“The Muslim women used to be afraid of us, but when they saw that we didn’t discriminate between Muslims and Christians, they were surprised,” says Sister Antoinette. “They opened up to us, told us their problems, and we always tried to help if we could. Many have gone back home, but when they pass by, they stop to say hello. They haven’t forgotten.”

In 1993, the sisters began a child care center for children with autism. It currently welcomes 17 children and employs eight people. In 2013, they had thought of closing the center, due to the difficulty and costs associated with finding specialized staff. But they reconsidered, as support for the center continued.

“It is providence,” says Sister Siham, the center’s director. “Our main donor is Muslim. He pays the teacher salaries. He is a friend of our congregation.”

Moved by the sisters’ unconditional welcome of all people, members of the Muslim community also funded their relief work in response to the February earthquake, when they opened their convent as a refuge to 150 people.

“In this city, we have always lived together. But, with the war, people became afraid of each other,” says Sister Renée Koussa, the superior of the community who grew up in Aleppo. “In rural areas, Muslims live in closed communities and know nothing about us. This is our role: to be a sign of the presence of Christ where Christ is not known.”

The Mekhitarist Fathers School in Aleppo has sought to provide high-quality education for children, from kindergarten to grade 10, since its founding in 1936.

After the Armenian Genocide in 1915, many Armenians were displaced from Turkey to Syria, and the Mekhitarist Fathers — an Armenian Catholic monastic order that follows the Rule of St. Benedict — founded the school to meet the needs of the growing Armenian community in the country.

Although the Armenian presence in Syria dates to the Byzantine period, after the Armenian persecutions and genocide during World War I, many Armenians and other ethnic Christian minorities sought refuge in Syria, with the largest number in Aleppo.

A student learns Armenian at the Mekhitarist Fathers School. (photo: Raghida Skaff)

The school never closed its doors during the war, even when the fighting came close. During periods of heavy bombing, teachers would lead students to shelter. They also made great efforts to maintain a daily routine that would prevent students from giving in to fear and panic.

Datevig Najjarian, the principal, says the aim is “to offer the most modern education with the latest technologies possible, so parents don’t leave the country to seek better education for their children elsewhere.” The curriculum also includes the Armenian language in an ongoing effort to preserve Armenian heritage.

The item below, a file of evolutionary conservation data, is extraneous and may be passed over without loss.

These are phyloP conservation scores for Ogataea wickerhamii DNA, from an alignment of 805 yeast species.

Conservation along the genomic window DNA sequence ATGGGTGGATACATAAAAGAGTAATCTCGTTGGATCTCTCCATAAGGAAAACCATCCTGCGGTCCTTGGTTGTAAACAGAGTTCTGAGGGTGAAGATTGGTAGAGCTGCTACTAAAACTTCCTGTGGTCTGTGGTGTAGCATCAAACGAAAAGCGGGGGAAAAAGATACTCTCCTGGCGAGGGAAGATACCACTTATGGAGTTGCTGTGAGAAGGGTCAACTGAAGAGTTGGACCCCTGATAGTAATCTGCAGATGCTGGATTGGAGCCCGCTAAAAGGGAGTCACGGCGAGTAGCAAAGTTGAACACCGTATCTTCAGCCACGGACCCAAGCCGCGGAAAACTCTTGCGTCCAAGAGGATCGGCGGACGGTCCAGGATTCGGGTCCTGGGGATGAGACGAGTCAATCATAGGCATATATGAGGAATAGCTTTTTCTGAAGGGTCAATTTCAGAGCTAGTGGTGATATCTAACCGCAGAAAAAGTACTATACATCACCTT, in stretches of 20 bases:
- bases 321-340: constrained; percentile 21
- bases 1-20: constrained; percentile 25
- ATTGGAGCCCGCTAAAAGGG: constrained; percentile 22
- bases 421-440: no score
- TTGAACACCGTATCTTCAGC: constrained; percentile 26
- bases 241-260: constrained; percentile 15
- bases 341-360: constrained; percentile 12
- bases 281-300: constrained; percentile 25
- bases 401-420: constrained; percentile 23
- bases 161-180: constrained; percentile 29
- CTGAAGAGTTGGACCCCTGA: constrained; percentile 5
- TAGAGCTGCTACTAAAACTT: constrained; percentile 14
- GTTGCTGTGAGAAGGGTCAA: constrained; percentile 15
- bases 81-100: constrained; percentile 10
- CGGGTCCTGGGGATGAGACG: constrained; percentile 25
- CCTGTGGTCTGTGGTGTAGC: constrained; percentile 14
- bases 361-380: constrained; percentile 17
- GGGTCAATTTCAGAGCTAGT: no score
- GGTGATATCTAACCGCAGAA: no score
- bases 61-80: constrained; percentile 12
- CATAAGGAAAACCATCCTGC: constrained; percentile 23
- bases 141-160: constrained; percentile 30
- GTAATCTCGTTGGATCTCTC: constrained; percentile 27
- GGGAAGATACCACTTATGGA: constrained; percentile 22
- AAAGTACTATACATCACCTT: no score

The school offers significant tuition support, and all Armenian children up to the age of five attend for free. Families with multiple children receive a tuition discount, and tuition is waived for children whose parents are unable to pay.

Despite the tuition breaks, enrollment has decreased significantly, from 1,100 in the year 2000 to 400 before the war began in 2011. This year, enrollment was 180.

Mrs. Najjarian says her decision to stay in Aleppo is rooted in her optimism that the situation in Syria will improve as well as in her conviction that she is called to “stay and serve.”

“Here, we plant hope,” she says. “We always try to lift the children’s spirits. We have to stay. We are needed.”

The CNEWA Connection

Syrians continue to rebuild their lives more than 10 years after the start of a decade-long civil war, a mass exodus, a devastating earthquake earlier this year and a crippling economic crisis. Through it all, the church — in its institutions, religious communities and social service organizations — has continued to stand with those who remain.

Although Syria’s Christian population is small, the role of the church is substantial. CNEWA supports the church in Syria to feed and shelter the displaced, provide an education for Syrian and refugee children, offer health care to the poor and vulnerable, and serve as a beacon of hope for all.

To support this crucial work, call 1-800-442-6392 (United States) or 1-866-322-4441 (Canada) or visit emergency-syria.

Read this article in our digital print format here.

Arzé Khodr is a freelance writer and playwright, based in Beirut.